Where Is Pork Trade Going? How are pork free trade agreements working and what are the opportunities for pork producers? Laurie Hueneke, Director, International Trade Policy, Sanitary and Technical Affairs, National Pork Producers Council (NPPC), provides information about the pork exports and how global policies affect trade. Laurie details specific free trade agreements in place and some of the issues and successes in various parts of the world.
Slowing of China's Economy Impacts to Pork China's export based economy is trying to make the transition to a Chinese consumer based economy. Impacting China is the drought and their need to import corn and soybean to feed their 400 million pigs. This NPR episode shares some insight on the Chinese economy and what pork and crop producers in the US should consider [audio].
China's economic boom has altered the global economy but its growth is slowing down. Steve Inskeep talks to Beijing-based economist Patrick Chovanec about China's economic troubles, and how that affects the U.S. economy.
While the U.S. and Canada joust on issues like mandatory Country of Origin Labeling (COOL) and cross-border trade, the need for protein around the world should forge closer ties in the future. National Pork Producers Council President R. C. Hunt talks with Farmscape.ca's Bruce Cochrane.
Dr. Marty Strauss understands the issues consumers have in understanding food/food information. He also understand agricultures desires to help. Dr. Strauss offered how to better bridge the producer/consumer communications gap.
Three big wins under the National Pork Producers Council belt with recent movement on major Free Trade Agreements... But wait, there's more! Vice President and Council for International Affairs, Nick Giordano says the addition of Japan to the Trans-Pacific Partnership (TPP) negotiations should mean more good new for U.S. producers.
Live swine exports to China for genetics are going to resume, having been suspended since April 2009. Pending H1N1 testing, live swine will start being imported into China to help them build up their country's breeding programs.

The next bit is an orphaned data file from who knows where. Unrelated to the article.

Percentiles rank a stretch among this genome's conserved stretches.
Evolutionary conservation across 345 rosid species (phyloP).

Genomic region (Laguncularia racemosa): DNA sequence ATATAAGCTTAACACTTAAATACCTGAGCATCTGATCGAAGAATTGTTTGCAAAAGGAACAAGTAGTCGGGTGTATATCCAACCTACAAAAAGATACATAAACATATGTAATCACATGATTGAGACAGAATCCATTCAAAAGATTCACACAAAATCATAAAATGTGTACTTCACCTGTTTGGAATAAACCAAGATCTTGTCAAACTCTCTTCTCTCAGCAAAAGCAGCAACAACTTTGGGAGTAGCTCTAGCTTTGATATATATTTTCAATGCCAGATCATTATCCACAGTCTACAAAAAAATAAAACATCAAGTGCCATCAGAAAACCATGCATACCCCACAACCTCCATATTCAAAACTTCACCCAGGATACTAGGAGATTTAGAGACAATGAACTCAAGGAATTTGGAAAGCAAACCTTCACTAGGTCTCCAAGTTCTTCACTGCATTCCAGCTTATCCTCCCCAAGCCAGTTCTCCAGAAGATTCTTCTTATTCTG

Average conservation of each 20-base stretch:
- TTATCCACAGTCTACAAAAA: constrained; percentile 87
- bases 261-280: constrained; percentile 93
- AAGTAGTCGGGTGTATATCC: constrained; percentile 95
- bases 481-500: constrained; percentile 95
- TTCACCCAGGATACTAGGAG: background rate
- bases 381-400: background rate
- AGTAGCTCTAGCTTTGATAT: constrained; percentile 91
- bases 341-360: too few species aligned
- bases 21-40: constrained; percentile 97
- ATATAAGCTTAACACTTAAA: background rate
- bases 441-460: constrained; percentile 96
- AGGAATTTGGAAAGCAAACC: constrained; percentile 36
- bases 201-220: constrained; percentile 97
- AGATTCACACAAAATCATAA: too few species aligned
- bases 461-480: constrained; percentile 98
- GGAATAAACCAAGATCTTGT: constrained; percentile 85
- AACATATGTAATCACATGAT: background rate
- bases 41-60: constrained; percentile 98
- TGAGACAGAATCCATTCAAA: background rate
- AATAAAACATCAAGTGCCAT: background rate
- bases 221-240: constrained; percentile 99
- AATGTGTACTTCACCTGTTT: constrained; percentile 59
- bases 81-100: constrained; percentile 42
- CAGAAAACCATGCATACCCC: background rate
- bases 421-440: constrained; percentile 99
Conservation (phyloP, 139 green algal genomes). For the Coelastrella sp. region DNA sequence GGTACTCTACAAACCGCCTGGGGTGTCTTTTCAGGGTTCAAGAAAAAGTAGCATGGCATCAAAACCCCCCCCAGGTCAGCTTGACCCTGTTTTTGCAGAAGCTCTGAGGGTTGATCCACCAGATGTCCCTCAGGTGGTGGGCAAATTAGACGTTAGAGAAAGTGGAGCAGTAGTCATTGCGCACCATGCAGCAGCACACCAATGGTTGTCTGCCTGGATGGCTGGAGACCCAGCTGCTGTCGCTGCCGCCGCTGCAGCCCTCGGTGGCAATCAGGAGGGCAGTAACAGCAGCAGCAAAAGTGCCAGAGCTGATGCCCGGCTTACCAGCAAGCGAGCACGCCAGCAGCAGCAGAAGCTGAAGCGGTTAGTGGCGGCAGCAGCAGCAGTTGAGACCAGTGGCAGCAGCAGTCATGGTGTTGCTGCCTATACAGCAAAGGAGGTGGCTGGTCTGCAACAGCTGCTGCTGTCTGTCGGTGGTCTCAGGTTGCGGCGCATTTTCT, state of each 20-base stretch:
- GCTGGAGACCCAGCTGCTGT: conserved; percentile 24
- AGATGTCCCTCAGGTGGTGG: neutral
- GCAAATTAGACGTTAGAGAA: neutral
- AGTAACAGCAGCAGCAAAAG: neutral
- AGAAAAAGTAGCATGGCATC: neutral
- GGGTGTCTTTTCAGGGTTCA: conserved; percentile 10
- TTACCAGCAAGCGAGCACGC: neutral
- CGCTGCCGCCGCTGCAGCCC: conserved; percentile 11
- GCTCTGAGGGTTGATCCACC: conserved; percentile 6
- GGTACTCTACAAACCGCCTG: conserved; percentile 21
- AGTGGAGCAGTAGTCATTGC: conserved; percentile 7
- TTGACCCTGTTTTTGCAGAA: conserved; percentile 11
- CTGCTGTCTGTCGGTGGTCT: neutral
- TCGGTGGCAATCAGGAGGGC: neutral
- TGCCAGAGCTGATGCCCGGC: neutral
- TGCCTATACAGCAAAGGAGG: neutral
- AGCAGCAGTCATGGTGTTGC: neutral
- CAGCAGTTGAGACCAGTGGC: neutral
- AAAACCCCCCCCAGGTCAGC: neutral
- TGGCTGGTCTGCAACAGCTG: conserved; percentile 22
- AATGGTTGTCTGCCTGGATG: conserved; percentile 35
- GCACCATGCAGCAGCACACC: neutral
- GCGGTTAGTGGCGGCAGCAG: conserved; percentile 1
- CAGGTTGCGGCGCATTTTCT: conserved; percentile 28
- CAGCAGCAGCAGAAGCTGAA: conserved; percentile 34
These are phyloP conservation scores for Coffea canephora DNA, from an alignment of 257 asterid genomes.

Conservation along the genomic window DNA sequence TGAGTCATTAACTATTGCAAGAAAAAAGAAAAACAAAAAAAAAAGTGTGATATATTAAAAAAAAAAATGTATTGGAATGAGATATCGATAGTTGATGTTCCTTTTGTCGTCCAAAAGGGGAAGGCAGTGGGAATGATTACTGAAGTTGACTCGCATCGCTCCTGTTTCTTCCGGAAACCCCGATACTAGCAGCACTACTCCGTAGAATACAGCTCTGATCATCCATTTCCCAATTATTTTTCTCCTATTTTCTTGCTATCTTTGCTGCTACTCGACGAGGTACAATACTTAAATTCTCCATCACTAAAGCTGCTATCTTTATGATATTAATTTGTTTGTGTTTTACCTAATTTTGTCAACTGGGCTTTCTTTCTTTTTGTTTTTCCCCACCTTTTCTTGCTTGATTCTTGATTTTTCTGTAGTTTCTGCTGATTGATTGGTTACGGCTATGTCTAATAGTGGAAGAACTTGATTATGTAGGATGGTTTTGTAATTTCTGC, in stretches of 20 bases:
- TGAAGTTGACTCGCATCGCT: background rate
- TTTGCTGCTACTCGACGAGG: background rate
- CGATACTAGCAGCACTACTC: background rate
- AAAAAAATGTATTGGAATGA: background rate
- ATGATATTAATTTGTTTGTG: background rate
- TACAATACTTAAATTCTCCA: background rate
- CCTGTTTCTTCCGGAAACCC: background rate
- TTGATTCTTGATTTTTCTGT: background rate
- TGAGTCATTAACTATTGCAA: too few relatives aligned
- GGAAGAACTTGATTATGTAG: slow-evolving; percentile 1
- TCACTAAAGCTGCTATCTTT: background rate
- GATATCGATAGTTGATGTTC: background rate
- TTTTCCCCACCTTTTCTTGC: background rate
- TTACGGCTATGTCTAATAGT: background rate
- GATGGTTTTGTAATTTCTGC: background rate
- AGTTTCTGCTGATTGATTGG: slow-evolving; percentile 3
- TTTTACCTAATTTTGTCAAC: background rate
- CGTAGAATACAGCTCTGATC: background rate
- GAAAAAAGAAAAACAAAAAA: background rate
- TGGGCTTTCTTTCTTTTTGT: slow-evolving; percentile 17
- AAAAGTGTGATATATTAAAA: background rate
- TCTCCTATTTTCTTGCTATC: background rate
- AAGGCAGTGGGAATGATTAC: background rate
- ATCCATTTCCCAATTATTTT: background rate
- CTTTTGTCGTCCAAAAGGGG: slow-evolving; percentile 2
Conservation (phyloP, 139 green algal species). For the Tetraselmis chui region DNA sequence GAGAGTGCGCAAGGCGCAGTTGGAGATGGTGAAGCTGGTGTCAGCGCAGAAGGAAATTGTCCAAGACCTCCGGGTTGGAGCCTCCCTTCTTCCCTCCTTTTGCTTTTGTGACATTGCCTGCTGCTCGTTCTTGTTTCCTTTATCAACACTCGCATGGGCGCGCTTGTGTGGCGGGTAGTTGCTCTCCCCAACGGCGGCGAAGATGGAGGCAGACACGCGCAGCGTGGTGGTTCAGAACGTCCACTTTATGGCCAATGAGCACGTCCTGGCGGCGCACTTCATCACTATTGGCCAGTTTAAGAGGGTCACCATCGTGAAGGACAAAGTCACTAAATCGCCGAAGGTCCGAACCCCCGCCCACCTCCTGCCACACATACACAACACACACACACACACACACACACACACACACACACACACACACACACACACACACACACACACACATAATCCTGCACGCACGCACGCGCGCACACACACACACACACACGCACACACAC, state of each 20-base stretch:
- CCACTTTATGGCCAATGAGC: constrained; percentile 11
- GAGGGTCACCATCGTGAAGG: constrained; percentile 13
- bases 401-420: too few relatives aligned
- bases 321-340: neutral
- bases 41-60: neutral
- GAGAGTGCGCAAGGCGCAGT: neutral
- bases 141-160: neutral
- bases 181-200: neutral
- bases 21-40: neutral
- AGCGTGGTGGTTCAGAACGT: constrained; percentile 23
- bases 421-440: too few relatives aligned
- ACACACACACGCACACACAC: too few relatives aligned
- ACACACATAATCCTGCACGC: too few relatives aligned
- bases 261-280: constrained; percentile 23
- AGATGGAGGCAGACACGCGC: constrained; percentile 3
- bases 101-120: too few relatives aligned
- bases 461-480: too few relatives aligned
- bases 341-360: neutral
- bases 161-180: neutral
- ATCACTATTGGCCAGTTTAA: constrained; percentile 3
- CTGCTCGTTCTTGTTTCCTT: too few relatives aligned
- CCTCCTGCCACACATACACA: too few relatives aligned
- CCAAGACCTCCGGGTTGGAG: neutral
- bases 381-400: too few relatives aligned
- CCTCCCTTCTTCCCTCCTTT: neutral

"Unfortunately, for an industry such as purebred swine breeding stock, the big-picture political crossfire that exists between countries in general overshadowed the relevance and need for releasing the export ban," says [National Swine Registry CEO Darrell Anderson], noting the agreement for H1N1 testing was also a result of political necessity.
UK national statistics from the Department for Environment, Food and Rural Affairs were recently updated, showing numbers on the slaughter of cattle, sheep and pigs. Key data for each industry slaughterings increased: Cattle 5%, Sheep 9%, and Pigs 9%. Production also increased for each industry increased: Cattle 5%, Sheep 11%, and Pigs 10%.
Yes, China is a large market for US agricultural products. And this puts China in the driver's seat when US companies want to participate.
US farmers lose billions of dollars in sales each year because of China’s import restrictions on wheat, poultry, pork, cotton and other food and agricultural products, according to a recently released study from the US International Trade Commission. “China is our number one market for US agricultural product exports, but China’s unjustified trade barriers are blocking some of our goods such as wheat and beef,” Senate Finance Committee Chairman Max Baucus said in response to the new International Trade Commission study.
This study, published March 2011, describes government policies and other factors affecting "the conditions of competition in China’s agricultural market and trade".